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March 30, 2007

Hoyas thriving under the new Thompson way

The Georgetown program hit a new low three years ago. The Hoyas suffered their second losing season in just 31 years. It was the third consecutive year the once dominant program failed to reach the NCAA Tournament.

They turned to the son and namesake of legendary coach John Thompson, who started the rebuilding project by installing the Princeton-style offense.

Critics immediately questioned the move.

They said an offense from the Ivy League wouldn't work in the Big East. They said big-time recruits wouldn't make backdoor cuts. They said athletes wouldn't thrive in so much structure.

John Thompson III never doubted.

"I never thought that was true," said Thompson, who played at Princeton and coached there for nine years before taking over the reins at Georgetown. "You just have to look around and see the influence (former Princeton) Coach (Pete) Carill had when he went to the pros. Look at all the different pro teams that are running bits and pieces or some semblance of what we do here. If it works there, it can work anywhere."

Three years later, Thompson III has all the proof he needs. The Hoyas are back in the Final Four for the first time since 1985. They might have done it sooner if not for running into defending national champ Florida in the Sweet Sixteen last season (the Hoyas were the only team to give the Gators a scare in last year's tourney, falling 57-53).

Much of the credit must go to that slow, methodical offense that Thompson III insisted he implement. The system has created remarkable balance and unselfishness, making it extremely difficult for defenses to know who will be taking the shot on any given trip down court.

The five starters are averaging between 11 and 15 points a game in the NCAA Tournament. None is taking more than 11 shots a game, and each is averaging at least two assists a game.

Three starters 7-foot-2 center Roy Hibbert, Big East Player of the Year Jeff Green and lead guard Jonathan Wallace are shooting 53 percent or better from the field in the tourney. As a team, the Hoyas are shooting 50.2 percent (114-of-227), making them one of just four squads to convert over half of their field-goal attempts (Florida leads the way at 52.8 percent).

Thompson III and his staff have also proven to be great talent evaluators. Neither the versatile Green, whom Thompson III calls "the smartest player I've ever coached," nor Hibbert, who like Green is from the metro D.C. area, was highly ranked coming out of high school. Both are now projected as first-round NBA draft picks.

Thompson III won't be taking credit for Wallace, who hit the clutch 3-pointer to force overtime against North Carolina in the East Regional final. If the Hoyas found any luck on the recruiting trail it came in the form of the junior from Sparkman, Ala., who began his college career without a scholarship, accepting a walk-on spot with the Hoyas.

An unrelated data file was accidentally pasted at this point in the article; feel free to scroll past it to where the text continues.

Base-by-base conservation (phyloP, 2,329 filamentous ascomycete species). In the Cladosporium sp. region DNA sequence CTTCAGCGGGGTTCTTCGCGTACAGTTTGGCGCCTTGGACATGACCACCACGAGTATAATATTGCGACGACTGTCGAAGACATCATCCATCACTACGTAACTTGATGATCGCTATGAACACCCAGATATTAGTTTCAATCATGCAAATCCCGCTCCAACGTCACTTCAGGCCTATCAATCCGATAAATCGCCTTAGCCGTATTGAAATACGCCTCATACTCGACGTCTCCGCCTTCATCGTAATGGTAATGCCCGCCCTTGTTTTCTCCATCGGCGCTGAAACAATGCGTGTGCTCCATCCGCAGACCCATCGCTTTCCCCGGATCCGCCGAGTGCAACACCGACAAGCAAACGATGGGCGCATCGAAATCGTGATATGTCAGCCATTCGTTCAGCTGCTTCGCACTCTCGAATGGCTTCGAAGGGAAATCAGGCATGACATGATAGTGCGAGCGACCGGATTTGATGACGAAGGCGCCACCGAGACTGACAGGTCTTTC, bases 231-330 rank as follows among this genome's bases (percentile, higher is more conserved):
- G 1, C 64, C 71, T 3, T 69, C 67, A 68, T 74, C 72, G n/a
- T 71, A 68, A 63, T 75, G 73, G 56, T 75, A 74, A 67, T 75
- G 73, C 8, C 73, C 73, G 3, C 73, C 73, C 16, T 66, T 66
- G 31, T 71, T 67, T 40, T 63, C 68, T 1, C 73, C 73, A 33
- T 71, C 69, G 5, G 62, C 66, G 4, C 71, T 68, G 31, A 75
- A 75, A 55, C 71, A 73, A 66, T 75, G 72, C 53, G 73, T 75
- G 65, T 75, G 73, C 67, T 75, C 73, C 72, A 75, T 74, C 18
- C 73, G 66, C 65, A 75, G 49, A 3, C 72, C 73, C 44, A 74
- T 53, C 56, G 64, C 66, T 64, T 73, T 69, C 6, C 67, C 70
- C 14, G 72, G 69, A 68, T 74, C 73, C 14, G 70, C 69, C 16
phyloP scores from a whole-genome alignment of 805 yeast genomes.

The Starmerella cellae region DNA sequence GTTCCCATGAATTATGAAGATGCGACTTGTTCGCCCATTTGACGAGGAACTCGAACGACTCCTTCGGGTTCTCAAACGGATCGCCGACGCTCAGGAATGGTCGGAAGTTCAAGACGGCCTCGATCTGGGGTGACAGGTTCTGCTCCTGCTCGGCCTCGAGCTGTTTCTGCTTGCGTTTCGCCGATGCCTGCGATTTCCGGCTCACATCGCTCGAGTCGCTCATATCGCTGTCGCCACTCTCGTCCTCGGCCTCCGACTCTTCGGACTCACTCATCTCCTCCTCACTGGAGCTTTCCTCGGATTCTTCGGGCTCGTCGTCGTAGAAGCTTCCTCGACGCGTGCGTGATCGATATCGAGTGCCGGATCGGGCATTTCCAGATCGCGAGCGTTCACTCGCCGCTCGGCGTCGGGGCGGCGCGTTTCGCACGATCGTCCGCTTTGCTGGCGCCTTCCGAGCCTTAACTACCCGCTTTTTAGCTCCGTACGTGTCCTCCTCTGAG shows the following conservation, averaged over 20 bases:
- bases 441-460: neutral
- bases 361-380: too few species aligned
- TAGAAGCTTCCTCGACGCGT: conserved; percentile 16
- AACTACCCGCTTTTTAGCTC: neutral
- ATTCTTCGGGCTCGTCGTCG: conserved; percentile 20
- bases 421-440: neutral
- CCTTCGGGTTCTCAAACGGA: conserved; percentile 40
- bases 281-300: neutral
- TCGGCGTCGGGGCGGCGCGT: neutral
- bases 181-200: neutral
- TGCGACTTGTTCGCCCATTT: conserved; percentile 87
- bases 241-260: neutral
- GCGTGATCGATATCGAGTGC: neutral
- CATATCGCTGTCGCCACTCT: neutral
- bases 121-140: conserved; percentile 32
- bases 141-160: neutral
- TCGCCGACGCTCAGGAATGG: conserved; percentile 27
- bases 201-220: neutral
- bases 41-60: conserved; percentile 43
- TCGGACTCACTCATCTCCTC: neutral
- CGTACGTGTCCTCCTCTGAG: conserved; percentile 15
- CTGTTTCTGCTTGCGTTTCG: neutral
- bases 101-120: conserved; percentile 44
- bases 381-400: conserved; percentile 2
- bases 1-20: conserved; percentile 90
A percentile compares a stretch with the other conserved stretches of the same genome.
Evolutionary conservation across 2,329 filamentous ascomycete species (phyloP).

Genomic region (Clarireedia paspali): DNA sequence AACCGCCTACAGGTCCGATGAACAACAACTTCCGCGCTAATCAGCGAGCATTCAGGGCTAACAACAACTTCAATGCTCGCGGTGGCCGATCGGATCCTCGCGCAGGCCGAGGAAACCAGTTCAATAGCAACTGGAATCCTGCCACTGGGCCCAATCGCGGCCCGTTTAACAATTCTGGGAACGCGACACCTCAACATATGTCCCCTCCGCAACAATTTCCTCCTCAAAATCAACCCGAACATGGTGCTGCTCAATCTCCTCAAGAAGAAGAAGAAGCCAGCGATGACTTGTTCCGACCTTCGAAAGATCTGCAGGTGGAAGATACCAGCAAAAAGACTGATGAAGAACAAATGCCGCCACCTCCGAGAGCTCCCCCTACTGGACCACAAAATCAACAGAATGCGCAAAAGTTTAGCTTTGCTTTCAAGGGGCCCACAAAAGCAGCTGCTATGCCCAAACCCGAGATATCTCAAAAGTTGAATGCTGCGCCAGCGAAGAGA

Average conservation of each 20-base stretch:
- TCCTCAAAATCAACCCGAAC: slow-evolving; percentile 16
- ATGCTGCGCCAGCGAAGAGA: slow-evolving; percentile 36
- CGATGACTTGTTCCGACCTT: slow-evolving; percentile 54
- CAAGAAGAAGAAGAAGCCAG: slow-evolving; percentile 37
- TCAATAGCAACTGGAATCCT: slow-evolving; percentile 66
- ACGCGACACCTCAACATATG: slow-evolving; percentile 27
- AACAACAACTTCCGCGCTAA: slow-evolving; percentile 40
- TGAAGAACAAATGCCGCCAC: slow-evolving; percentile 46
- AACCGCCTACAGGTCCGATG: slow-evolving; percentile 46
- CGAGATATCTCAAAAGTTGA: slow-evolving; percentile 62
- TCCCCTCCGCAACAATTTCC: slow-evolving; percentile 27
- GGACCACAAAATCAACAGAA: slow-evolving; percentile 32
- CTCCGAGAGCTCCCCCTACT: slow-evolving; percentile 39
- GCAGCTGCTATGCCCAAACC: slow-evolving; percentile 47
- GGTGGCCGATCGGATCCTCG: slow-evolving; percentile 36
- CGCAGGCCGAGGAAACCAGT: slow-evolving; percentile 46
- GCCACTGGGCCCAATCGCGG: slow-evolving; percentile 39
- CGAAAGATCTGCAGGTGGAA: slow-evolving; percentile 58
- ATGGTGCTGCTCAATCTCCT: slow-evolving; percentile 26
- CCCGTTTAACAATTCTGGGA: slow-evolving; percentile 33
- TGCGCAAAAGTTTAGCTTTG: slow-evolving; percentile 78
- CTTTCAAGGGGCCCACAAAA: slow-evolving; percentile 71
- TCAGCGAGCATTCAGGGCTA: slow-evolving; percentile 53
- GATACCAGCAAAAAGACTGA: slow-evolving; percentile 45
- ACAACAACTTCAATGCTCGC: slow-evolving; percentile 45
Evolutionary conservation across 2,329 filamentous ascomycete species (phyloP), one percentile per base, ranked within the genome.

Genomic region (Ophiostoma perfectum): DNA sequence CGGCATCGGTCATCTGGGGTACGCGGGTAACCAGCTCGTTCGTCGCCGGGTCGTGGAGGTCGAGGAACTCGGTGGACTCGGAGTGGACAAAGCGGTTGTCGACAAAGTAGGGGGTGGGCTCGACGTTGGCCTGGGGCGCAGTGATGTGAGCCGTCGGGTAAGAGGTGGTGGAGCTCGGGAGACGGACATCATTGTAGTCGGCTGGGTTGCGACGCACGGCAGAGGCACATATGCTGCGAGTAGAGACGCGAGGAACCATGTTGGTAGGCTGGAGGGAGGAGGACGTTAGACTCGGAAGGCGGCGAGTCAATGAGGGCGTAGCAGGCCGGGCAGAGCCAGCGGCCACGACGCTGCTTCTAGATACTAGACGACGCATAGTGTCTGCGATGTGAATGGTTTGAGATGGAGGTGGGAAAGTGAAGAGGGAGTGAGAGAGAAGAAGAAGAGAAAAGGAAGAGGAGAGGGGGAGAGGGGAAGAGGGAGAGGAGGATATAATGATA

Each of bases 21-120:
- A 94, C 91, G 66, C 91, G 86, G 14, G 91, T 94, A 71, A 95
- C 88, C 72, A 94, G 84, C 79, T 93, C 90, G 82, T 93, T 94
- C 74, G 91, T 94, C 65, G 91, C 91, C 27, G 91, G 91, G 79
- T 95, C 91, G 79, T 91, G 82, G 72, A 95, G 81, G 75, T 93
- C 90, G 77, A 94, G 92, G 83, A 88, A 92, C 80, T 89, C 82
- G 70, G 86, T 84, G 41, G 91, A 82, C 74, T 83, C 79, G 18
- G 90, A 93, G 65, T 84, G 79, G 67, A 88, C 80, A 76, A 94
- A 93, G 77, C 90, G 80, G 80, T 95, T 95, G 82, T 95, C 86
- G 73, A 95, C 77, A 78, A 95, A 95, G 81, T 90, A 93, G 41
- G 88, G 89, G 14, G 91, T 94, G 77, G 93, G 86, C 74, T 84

"Jeff and Roy are going to get the attention, and they should, but Jon is someone who from his freshman year, someone I recruited and told him you're never going to play, you're never going to play here," Thompson III said. "He started from the day he walked in the door. It's a testament to how tough he is in his upbringing and his belief in what we're doing. He's a kid who gives an honest day's effort every single day."

The type of effort that Wallace and his teammates have consistently shown has also helped to define the Thompson III era at Georgetown, separating it from the overwhelming shadow his father cast.

"Young John is not his dad, and I think that's something that's really strong for him. Young John coaches the way that he feels is best for him," said North Carolina coach Roy Williams, who was an assistant on the Tar Heels team that beat the elder Thompson and the Hoyas for the 1982 NCAA title. "Toughness is just not hard fouls and being willing to fight people. Toughness is being 10 down and continuing to do what your coach wants you to do. Toughness is being like Wallace that got a 3-point shot. If you miss that shot, you're probably not gonna win the game, but he was tough enough to step up and make that shot.

"So young John is gonna have a wonderful career, and he's gonna coach his way. He's gonna coach his team the way that he is comfortable with. I've never asked this, but I would bet his dad is extremely proud because he's coaching it the way he wants to coach it. He's not trying to be big John."

After seeing the kind of results Thompson III and the Princeton offense have produced, even longtime Hoyas fans are glad that is the case.

Andrew Skwara is a national writer for Rivals.com. He can be reached at askwara@rivals.com.

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